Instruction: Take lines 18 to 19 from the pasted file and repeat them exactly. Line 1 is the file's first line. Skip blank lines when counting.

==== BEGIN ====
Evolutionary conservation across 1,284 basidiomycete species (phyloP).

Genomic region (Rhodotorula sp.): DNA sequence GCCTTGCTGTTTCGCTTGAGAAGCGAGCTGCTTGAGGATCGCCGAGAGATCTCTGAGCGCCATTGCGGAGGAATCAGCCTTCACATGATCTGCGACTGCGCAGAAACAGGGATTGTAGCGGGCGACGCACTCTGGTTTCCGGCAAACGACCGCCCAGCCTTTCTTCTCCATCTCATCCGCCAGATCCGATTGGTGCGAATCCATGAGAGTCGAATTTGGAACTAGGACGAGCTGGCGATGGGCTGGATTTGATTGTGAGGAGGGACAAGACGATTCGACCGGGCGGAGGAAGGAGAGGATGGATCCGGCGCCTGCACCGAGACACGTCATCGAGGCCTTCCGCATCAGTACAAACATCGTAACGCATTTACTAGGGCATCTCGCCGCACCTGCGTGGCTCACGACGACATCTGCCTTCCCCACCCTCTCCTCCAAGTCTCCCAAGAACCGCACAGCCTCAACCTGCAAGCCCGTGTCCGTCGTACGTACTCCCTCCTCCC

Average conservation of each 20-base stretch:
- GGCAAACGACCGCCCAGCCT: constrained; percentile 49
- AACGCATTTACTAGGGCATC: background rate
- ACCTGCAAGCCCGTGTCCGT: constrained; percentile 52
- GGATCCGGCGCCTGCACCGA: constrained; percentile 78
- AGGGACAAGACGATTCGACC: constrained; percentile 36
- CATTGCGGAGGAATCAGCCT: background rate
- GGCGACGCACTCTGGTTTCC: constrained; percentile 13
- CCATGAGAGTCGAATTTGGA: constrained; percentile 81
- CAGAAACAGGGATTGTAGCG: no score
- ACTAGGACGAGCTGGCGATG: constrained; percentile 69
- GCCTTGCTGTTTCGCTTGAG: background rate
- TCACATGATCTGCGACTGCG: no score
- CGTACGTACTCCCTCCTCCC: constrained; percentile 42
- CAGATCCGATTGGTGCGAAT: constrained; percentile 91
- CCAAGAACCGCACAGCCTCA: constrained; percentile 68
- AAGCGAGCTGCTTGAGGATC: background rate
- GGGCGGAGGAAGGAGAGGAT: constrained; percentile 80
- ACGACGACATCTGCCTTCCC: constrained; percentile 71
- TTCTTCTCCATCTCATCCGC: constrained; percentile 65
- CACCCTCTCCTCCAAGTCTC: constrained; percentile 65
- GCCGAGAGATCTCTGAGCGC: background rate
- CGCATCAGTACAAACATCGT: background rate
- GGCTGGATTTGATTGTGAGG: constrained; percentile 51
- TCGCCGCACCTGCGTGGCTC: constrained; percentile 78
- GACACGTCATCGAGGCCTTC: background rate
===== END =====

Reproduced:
- CCAAGAACCGCACAGCCTCA: constrained; percentile 68
- AAGCGAGCTGCTTGAGGATC: background rate